Sacred Dance music of inner and outer beauty
Rehearsal photographs – David Earle, Choreographer; Gerald Neufeld, Conductor; Guelph Chamber Choir with Dancetheatre David Earle; Featuring 40 choir members, 31 dancers and 20 musicians; Musica Viva Orchestra on period instruments; April 11, 2015 River Run Centre, Guelph. Photographed by Bob Housser.
Sacred Dance music of inner and outer beauty
Performance photographs – David Earle, Choreographer; Gerald Neufeld, Conductor; Guelph Chamber Choir with Dancetheatre David Earle; Featuring 40 choir members, 31 dancers and 20 musicians; Musica Viva Orchestra on period instruments; April 11, 2015 River Run Centre, Guelph. Photographed by Bob Housser.
Tools of the trade
Pitch Pipe – Used to give singers their starting pitch (note) when singing a cappella (without instrumental accompaniment). On loan from Carolyn Davidson.
Tuning Fork – An acoustic resonator that emits a constant pitch when struck, most commonly A = 440 Hz. Used to give singers their starting note when singing a cappella. On loan from Alison Vicary.
Conductor’s Baton – A baton is a stick used by conductors primarily to enlarge and enhance the manual and bodily movements associated with directing an ensemble of musicians. On loan from Dave Davidson.
Examples of conductor’s baton gestures
The Guelph Chamber Choir has performed Handel’s Messiah over thirty times. It is performed every holiday season, on the main stage of the River Run Centre.
Since 2012, the Messiah Singalong has been a fundraiser for the Children First Fund of Family and Children’s Services of Guelph and Wellington County.
The Guelph Chamber Choir deeply appreciates John Wood (1940–2018), his wife Barbara, and the Wood family, for their sponsorship of the Choir’s annual performances of the Messiah. It is one of the most anticipated events of the year, for both singers and audiences. John Wood loved “good music” and sang in the Dublin Street United Church choir. He ﬁrst sponsored a Christmas morning radio broadcast of the Messiah, sung by the Guelph Chamber Choir. Over time, he became the exclusive sponsor of the live performance. Annually, he purchased tickets for his friends and for his employees of the W. C. Wood Company. John was very proud of the sponsorship. When John died on December 25, 2018, the Guelph Chamber Choir oﬀered to sing at his funeral. Barbara and their two children were thrilled. They suggested the “Hallelujah” chorus from the Messiah, which surprised the minister. As a composition that expresses great joy, it is not normally sung at a funeral. Barbara recalls that the performance was “amazing” and that “the walls of the church seemed to move with the music!” Thank you, John, for sharing the joy of song with so many, for so long.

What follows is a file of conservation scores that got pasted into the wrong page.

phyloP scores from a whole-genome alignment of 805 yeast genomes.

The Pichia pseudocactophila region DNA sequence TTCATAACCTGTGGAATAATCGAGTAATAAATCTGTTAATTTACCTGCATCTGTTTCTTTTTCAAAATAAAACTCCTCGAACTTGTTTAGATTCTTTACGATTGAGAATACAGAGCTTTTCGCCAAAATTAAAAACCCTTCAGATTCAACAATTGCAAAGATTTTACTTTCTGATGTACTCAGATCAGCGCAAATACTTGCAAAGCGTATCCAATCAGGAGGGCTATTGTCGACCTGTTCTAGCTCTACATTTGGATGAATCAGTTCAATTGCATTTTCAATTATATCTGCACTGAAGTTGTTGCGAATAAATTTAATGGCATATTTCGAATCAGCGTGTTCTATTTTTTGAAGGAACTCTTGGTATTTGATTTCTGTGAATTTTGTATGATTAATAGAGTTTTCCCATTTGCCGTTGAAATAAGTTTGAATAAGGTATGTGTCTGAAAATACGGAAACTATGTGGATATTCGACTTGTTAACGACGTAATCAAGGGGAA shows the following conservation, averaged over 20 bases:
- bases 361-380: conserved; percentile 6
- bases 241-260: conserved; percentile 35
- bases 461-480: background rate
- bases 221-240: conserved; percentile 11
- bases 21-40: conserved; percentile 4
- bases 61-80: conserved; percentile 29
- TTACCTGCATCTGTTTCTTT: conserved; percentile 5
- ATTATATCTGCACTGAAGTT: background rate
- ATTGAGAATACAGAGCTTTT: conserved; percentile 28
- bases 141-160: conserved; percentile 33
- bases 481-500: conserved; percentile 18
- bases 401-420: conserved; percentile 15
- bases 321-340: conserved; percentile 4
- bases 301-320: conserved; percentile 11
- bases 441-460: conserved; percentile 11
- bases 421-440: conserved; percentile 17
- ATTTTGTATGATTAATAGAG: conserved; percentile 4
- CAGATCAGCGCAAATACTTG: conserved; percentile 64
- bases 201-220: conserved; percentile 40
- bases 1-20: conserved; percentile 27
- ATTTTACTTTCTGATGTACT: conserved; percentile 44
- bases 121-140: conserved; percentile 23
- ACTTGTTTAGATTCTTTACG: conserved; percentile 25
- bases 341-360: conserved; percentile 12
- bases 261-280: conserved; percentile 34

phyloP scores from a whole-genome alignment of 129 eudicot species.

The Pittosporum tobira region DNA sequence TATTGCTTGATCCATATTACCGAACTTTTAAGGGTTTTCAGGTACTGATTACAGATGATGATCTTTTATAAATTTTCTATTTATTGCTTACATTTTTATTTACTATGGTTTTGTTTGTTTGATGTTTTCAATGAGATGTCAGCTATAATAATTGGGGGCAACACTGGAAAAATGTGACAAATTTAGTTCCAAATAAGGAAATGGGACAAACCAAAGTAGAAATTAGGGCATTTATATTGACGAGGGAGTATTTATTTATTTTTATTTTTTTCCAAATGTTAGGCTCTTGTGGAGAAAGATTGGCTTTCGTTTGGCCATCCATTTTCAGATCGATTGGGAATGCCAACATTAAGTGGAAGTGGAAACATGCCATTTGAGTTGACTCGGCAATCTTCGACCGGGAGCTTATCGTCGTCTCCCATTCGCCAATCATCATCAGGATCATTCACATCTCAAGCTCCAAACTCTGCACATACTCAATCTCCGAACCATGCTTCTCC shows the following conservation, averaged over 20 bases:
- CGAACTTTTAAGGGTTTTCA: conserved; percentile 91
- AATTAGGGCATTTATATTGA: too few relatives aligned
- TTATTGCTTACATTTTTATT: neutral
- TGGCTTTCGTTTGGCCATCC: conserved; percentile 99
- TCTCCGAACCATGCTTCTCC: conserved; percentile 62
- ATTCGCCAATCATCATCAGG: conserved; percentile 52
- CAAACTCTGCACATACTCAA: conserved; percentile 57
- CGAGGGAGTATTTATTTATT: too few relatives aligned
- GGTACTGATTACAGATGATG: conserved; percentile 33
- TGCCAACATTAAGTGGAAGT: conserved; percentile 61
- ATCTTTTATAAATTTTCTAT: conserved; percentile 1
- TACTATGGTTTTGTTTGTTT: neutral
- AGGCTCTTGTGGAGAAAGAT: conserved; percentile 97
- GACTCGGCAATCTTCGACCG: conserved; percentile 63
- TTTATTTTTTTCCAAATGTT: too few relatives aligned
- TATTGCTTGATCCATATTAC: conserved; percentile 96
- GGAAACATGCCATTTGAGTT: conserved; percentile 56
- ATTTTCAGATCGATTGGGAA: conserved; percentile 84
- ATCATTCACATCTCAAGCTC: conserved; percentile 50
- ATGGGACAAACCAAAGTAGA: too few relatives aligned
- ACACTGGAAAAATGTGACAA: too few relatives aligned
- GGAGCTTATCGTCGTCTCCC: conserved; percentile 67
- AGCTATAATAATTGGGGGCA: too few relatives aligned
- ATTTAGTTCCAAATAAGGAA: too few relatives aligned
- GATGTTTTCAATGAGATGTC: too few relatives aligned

Meet the conductors
Artistic Director, Guelph Chamber Choir, 1980–1983, 1985–2018
Doctor of Musical Arts, Professor Emeritus, University of Western Ontario
The Guelph Chamber Choir has been the fulﬁllment of my hopes and aspirations for a skilled community choir. The music we have made together has been a treasured gift to me as a conductor. My understanding of the musical complexities in a choral score grew with the Choir. Together, we studied music from early Renaissance motets to commissioned works by Canadian composers. We mastered some of the greatest music in the choral repertoire, from Bach’s Mass in B minor (1749) to Orﬀ ’s Carmina Burana (1935/36) and Fanshawe’s African Sanctus (1972).